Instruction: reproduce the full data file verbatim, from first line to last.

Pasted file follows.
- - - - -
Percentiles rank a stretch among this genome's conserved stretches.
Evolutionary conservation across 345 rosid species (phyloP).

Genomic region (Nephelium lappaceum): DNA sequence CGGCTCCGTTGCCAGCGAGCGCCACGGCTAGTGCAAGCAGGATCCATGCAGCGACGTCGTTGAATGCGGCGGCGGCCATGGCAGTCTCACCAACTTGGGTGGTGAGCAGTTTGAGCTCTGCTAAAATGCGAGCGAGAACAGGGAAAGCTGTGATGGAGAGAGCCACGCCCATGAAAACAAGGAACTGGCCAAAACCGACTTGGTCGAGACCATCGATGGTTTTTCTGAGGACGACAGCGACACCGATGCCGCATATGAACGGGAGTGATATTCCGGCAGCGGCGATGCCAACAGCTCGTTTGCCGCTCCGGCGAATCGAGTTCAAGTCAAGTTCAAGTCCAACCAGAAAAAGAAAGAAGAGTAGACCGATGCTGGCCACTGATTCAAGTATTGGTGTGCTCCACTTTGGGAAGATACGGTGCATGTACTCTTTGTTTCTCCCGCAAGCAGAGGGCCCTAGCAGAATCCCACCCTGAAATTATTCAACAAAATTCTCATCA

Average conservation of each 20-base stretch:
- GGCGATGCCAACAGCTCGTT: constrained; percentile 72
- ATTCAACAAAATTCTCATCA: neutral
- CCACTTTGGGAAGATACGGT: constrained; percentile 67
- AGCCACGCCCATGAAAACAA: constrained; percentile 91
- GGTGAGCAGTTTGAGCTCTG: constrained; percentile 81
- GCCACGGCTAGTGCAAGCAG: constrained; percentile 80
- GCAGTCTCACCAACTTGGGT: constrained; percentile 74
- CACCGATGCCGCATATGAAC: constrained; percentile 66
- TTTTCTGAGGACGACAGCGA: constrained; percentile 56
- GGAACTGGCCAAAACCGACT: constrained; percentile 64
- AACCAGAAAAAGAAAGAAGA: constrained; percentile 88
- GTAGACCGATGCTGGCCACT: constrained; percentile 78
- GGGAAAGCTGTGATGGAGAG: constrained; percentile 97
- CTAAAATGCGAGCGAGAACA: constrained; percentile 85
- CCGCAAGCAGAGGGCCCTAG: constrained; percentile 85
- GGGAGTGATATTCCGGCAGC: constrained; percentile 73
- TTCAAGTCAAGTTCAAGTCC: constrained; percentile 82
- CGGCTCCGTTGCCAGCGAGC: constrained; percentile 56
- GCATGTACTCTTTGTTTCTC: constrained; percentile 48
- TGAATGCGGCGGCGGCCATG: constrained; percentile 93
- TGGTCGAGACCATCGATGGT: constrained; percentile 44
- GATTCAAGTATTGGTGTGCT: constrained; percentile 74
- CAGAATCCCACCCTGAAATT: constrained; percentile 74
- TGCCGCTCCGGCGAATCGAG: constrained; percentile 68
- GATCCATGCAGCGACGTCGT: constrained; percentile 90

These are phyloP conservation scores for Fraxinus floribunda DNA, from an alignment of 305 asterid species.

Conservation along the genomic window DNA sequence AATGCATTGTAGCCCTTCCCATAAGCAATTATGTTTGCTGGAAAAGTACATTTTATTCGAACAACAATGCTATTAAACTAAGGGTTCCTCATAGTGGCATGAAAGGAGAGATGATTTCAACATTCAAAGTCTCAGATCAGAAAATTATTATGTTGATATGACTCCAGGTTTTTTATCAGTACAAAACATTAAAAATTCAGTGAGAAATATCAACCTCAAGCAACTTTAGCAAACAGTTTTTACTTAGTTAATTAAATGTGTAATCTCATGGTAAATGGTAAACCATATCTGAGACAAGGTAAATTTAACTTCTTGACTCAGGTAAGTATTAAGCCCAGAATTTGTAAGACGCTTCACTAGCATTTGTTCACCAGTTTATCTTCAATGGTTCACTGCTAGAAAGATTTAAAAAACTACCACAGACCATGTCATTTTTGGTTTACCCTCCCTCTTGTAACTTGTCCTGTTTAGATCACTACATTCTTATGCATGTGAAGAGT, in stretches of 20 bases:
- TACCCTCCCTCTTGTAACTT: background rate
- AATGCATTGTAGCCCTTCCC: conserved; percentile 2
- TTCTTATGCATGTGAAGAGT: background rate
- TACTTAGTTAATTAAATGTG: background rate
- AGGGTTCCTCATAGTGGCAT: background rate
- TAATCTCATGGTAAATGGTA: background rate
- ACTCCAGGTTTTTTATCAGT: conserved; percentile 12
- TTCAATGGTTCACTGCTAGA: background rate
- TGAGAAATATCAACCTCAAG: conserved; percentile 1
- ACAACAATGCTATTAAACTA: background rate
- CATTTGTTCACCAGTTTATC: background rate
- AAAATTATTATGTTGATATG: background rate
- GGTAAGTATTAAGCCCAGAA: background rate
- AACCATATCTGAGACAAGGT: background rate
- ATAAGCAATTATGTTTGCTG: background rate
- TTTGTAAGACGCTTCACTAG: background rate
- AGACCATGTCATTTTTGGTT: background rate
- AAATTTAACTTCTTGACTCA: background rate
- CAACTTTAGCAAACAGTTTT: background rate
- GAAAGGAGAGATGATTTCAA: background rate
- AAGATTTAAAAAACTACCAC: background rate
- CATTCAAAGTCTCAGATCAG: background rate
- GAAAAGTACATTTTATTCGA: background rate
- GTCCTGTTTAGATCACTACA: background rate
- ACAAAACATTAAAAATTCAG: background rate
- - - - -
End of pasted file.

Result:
Percentiles rank a stretch among this genome's conserved stretches.
Evolutionary conservation across 345 rosid species (phyloP).

Genomic region (Nephelium lappaceum): DNA sequence CGGCTCCGTTGCCAGCGAGCGCCACGGCTAGTGCAAGCAGGATCCATGCAGCGACGTCGTTGAATGCGGCGGCGGCCATGGCAGTCTCACCAACTTGGGTGGTGAGCAGTTTGAGCTCTGCTAAAATGCGAGCGAGAACAGGGAAAGCTGTGATGGAGAGAGCCACGCCCATGAAAACAAGGAACTGGCCAAAACCGACTTGGTCGAGACCATCGATGGTTTTTCTGAGGACGACAGCGACACCGATGCCGCATATGAACGGGAGTGATATTCCGGCAGCGGCGATGCCAACAGCTCGTTTGCCGCTCCGGCGAATCGAGTTCAAGTCAAGTTCAAGTCCAACCAGAAAAAGAAAGAAGAGTAGACCGATGCTGGCCACTGATTCAAGTATTGGTGTGCTCCACTTTGGGAAGATACGGTGCATGTACTCTTTGTTTCTCCCGCAAGCAGAGGGCCCTAGCAGAATCCCACCCTGAAATTATTCAACAAAATTCTCATCA

Average conservation of each 20-base stretch:
- GGCGATGCCAACAGCTCGTT: constrained; percentile 72
- ATTCAACAAAATTCTCATCA: neutral
- CCACTTTGGGAAGATACGGT: constrained; percentile 67
- AGCCACGCCCATGAAAACAA: constrained; percentile 91
- GGTGAGCAGTTTGAGCTCTG: constrained; percentile 81
- GCCACGGCTAGTGCAAGCAG: constrained; percentile 80
- GCAGTCTCACCAACTTGGGT: constrained; percentile 74
- CACCGATGCCGCATATGAAC: constrained; percentile 66
- TTTTCTGAGGACGACAGCGA: constrained; percentile 56
- GGAACTGGCCAAAACCGACT: constrained; percentile 64
- AACCAGAAAAAGAAAGAAGA: constrained; percentile 88
- GTAGACCGATGCTGGCCACT: constrained; percentile 78
- GGGAAAGCTGTGATGGAGAG: constrained; percentile 97
- CTAAAATGCGAGCGAGAACA: constrained; percentile 85
- CCGCAAGCAGAGGGCCCTAG: constrained; percentile 85
- GGGAGTGATATTCCGGCAGC: constrained; percentile 73
- TTCAAGTCAAGTTCAAGTCC: constrained; percentile 82
- CGGCTCCGTTGCCAGCGAGC: constrained; percentile 56
- GCATGTACTCTTTGTTTCTC: constrained; percentile 48
- TGAATGCGGCGGCGGCCATG: constrained; percentile 93
- TGGTCGAGACCATCGATGGT: constrained; percentile 44
- GATTCAAGTATTGGTGTGCT: constrained; percentile 74
- CAGAATCCCACCCTGAAATT: constrained; percentile 74
- TGCCGCTCCGGCGAATCGAG: constrained; percentile 68
- GATCCATGCAGCGACGTCGT: constrained; percentile 90

These are phyloP conservation scores for Fraxinus floribunda DNA, from an alignment of 305 asterid species.

Conservation along the genomic window DNA sequence AATGCATTGTAGCCCTTCCCATAAGCAATTATGTTTGCTGGAAAAGTACATTTTATTCGAACAACAATGCTATTAAACTAAGGGTTCCTCATAGTGGCATGAAAGGAGAGATGATTTCAACATTCAAAGTCTCAGATCAGAAAATTATTATGTTGATATGACTCCAGGTTTTTTATCAGTACAAAACATTAAAAATTCAGTGAGAAATATCAACCTCAAGCAACTTTAGCAAACAGTTTTTACTTAGTTAATTAAATGTGTAATCTCATGGTAAATGGTAAACCATATCTGAGACAAGGTAAATTTAACTTCTTGACTCAGGTAAGTATTAAGCCCAGAATTTGTAAGACGCTTCACTAGCATTTGTTCACCAGTTTATCTTCAATGGTTCACTGCTAGAAAGATTTAAAAAACTACCACAGACCATGTCATTTTTGGTTTACCCTCCCTCTTGTAACTTGTCCTGTTTAGATCACTACATTCTTATGCATGTGAAGAGT, in stretches of 20 bases:
- TACCCTCCCTCTTGTAACTT: background rate
- AATGCATTGTAGCCCTTCCC: conserved; percentile 2
- TTCTTATGCATGTGAAGAGT: background rate
- TACTTAGTTAATTAAATGTG: background rate
- AGGGTTCCTCATAGTGGCAT: background rate
- TAATCTCATGGTAAATGGTA: background rate
- ACTCCAGGTTTTTTATCAGT: conserved; percentile 12
- TTCAATGGTTCACTGCTAGA: background rate
- TGAGAAATATCAACCTCAAG: conserved; percentile 1
- ACAACAATGCTATTAAACTA: background rate
- CATTTGTTCACCAGTTTATC: background rate
- AAAATTATTATGTTGATATG: background rate
- GGTAAGTATTAAGCCCAGAA: background rate
- AACCATATCTGAGACAAGGT: background rate
- ATAAGCAATTATGTTTGCTG: background rate
- TTTGTAAGACGCTTCACTAG: background rate
- AGACCATGTCATTTTTGGTT: background rate
- AAATTTAACTTCTTGACTCA: background rate
- CAACTTTAGCAAACAGTTTT: background rate
- GAAAGGAGAGATGATTTCAA: background rate
- AAGATTTAAAAAACTACCAC: background rate
- CATTCAAAGTCTCAGATCAG: background rate
- GAAAAGTACATTTTATTCGA: background rate
- GTCCTGTTTAGATCACTACA: background rate
- ACAAAACATTAAAAATTCAG: background rate